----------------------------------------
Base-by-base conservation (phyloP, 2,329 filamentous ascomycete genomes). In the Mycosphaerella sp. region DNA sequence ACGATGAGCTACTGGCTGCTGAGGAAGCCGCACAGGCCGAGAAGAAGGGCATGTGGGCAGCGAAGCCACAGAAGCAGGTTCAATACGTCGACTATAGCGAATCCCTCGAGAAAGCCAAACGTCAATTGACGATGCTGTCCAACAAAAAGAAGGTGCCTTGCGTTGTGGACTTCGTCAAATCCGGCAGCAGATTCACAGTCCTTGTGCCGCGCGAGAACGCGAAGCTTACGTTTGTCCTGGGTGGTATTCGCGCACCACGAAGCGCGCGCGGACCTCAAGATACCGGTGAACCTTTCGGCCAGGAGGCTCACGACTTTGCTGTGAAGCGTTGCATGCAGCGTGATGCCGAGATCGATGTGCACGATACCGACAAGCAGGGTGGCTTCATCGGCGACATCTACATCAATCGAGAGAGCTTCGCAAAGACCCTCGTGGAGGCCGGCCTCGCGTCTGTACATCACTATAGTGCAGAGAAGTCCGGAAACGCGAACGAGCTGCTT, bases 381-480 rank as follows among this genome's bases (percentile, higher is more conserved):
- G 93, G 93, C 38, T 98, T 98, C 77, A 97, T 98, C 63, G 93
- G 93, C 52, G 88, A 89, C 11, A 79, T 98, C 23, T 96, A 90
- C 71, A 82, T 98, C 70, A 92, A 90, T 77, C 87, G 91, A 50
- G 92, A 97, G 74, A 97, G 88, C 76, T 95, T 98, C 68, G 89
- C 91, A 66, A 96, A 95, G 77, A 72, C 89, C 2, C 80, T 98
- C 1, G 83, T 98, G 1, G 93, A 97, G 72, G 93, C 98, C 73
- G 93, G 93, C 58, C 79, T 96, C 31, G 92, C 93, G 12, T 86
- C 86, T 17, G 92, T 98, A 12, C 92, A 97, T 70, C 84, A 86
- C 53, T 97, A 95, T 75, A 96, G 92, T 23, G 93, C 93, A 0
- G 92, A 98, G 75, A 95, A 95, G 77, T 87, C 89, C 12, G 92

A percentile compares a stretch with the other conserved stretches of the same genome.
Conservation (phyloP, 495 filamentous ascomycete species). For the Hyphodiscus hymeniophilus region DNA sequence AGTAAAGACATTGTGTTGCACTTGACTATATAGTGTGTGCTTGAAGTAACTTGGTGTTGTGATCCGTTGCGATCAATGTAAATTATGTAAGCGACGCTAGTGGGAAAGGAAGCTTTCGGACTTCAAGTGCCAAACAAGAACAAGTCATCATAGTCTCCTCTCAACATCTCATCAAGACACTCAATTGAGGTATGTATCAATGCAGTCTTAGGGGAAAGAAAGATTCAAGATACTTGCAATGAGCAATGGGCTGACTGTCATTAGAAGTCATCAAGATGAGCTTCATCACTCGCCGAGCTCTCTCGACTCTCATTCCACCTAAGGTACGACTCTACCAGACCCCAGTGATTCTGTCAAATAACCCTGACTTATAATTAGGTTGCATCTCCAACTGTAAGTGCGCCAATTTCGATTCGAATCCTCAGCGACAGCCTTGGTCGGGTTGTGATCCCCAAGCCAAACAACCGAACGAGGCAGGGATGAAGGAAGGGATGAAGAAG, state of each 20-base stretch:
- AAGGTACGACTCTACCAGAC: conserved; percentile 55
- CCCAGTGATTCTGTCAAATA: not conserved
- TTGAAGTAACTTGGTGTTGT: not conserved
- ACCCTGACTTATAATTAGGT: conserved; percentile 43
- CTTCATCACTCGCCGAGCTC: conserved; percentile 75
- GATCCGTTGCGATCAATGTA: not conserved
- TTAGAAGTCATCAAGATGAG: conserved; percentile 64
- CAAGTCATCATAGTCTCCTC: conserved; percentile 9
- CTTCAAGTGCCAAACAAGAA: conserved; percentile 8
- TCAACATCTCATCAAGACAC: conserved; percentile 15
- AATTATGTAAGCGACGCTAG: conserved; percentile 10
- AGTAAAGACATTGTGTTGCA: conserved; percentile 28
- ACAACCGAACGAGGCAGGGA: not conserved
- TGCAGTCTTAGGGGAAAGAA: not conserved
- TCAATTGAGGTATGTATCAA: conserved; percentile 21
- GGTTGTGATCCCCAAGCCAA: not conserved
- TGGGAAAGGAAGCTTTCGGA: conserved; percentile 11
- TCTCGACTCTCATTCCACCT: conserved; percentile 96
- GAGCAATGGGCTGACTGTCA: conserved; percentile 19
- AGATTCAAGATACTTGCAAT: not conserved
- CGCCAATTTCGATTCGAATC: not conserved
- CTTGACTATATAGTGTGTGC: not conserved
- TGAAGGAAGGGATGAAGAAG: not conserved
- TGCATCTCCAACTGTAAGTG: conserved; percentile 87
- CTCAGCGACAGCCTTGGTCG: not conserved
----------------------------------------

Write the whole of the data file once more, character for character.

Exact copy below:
Base-by-base conservation (phyloP, 2,329 filamentous ascomycete genomes). In the Mycosphaerella sp. region DNA sequence ACGATGAGCTACTGGCTGCTGAGGAAGCCGCACAGGCCGAGAAGAAGGGCATGTGGGCAGCGAAGCCACAGAAGCAGGTTCAATACGTCGACTATAGCGAATCCCTCGAGAAAGCCAAACGTCAATTGACGATGCTGTCCAACAAAAAGAAGGTGCCTTGCGTTGTGGACTTCGTCAAATCCGGCAGCAGATTCACAGTCCTTGTGCCGCGCGAGAACGCGAAGCTTACGTTTGTCCTGGGTGGTATTCGCGCACCACGAAGCGCGCGCGGACCTCAAGATACCGGTGAACCTTTCGGCCAGGAGGCTCACGACTTTGCTGTGAAGCGTTGCATGCAGCGTGATGCCGAGATCGATGTGCACGATACCGACAAGCAGGGTGGCTTCATCGGCGACATCTACATCAATCGAGAGAGCTTCGCAAAGACCCTCGTGGAGGCCGGCCTCGCGTCTGTACATCACTATAGTGCAGAGAAGTCCGGAAACGCGAACGAGCTGCTT, bases 381-480 rank as follows among this genome's bases (percentile, higher is more conserved):
- G 93, G 93, C 38, T 98, T 98, C 77, A 97, T 98, C 63, G 93
- G 93, C 52, G 88, A 89, C 11, A 79, T 98, C 23, T 96, A 90
- C 71, A 82, T 98, C 70, A 92, A 90, T 77, C 87, G 91, A 50
- G 92, A 97, G 74, A 97, G 88, C 76, T 95, T 98, C 68, G 89
- C 91, A 66, A 96, A 95, G 77, A 72, C 89, C 2, C 80, T 98
- C 1, G 83, T 98, G 1, G 93, A 97, G 72, G 93, C 98, C 73
- G 93, G 93, C 58, C 79, T 96, C 31, G 92, C 93, G 12, T 86
- C 86, T 17, G 92, T 98, A 12, C 92, A 97, T 70, C 84, A 86
- C 53, T 97, A 95, T 75, A 96, G 92, T 23, G 93, C 93, A 0
- G 92, A 98, G 75, A 95, A 95, G 77, T 87, C 89, C 12, G 92

A percentile compares a stretch with the other conserved stretches of the same genome.
Conservation (phyloP, 495 filamentous ascomycete species). For the Hyphodiscus hymeniophilus region DNA sequence AGTAAAGACATTGTGTTGCACTTGACTATATAGTGTGTGCTTGAAGTAACTTGGTGTTGTGATCCGTTGCGATCAATGTAAATTATGTAAGCGACGCTAGTGGGAAAGGAAGCTTTCGGACTTCAAGTGCCAAACAAGAACAAGTCATCATAGTCTCCTCTCAACATCTCATCAAGACACTCAATTGAGGTATGTATCAATGCAGTCTTAGGGGAAAGAAAGATTCAAGATACTTGCAATGAGCAATGGGCTGACTGTCATTAGAAGTCATCAAGATGAGCTTCATCACTCGCCGAGCTCTCTCGACTCTCATTCCACCTAAGGTACGACTCTACCAGACCCCAGTGATTCTGTCAAATAACCCTGACTTATAATTAGGTTGCATCTCCAACTGTAAGTGCGCCAATTTCGATTCGAATCCTCAGCGACAGCCTTGGTCGGGTTGTGATCCCCAAGCCAAACAACCGAACGAGGCAGGGATGAAGGAAGGGATGAAGAAG, state of each 20-base stretch:
- AAGGTACGACTCTACCAGAC: conserved; percentile 55
- CCCAGTGATTCTGTCAAATA: not conserved
- TTGAAGTAACTTGGTGTTGT: not conserved
- ACCCTGACTTATAATTAGGT: conserved; percentile 43
- CTTCATCACTCGCCGAGCTC: conserved; percentile 75
- GATCCGTTGCGATCAATGTA: not conserved
- TTAGAAGTCATCAAGATGAG: conserved; percentile 64
- CAAGTCATCATAGTCTCCTC: conserved; percentile 9
- CTTCAAGTGCCAAACAAGAA: conserved; percentile 8
- TCAACATCTCATCAAGACAC: conserved; percentile 15
- AATTATGTAAGCGACGCTAG: conserved; percentile 10
- AGTAAAGACATTGTGTTGCA: conserved; percentile 28
- ACAACCGAACGAGGCAGGGA: not conserved
- TGCAGTCTTAGGGGAAAGAA: not conserved
- TCAATTGAGGTATGTATCAA: conserved; percentile 21
- GGTTGTGATCCCCAAGCCAA: not conserved
- TGGGAAAGGAAGCTTTCGGA: conserved; percentile 11
- TCTCGACTCTCATTCCACCT: conserved; percentile 96
- GAGCAATGGGCTGACTGTCA: conserved; percentile 19
- AGATTCAAGATACTTGCAAT: not conserved
- CGCCAATTTCGATTCGAATC: not conserved
- CTTGACTATATAGTGTGTGC: not conserved
- TGAAGGAAGGGATGAAGAAG: not conserved
- TGCATCTCCAACTGTAAGTG: conserved; percentile 87
- CTCAGCGACAGCCTTGGTCG: not conserved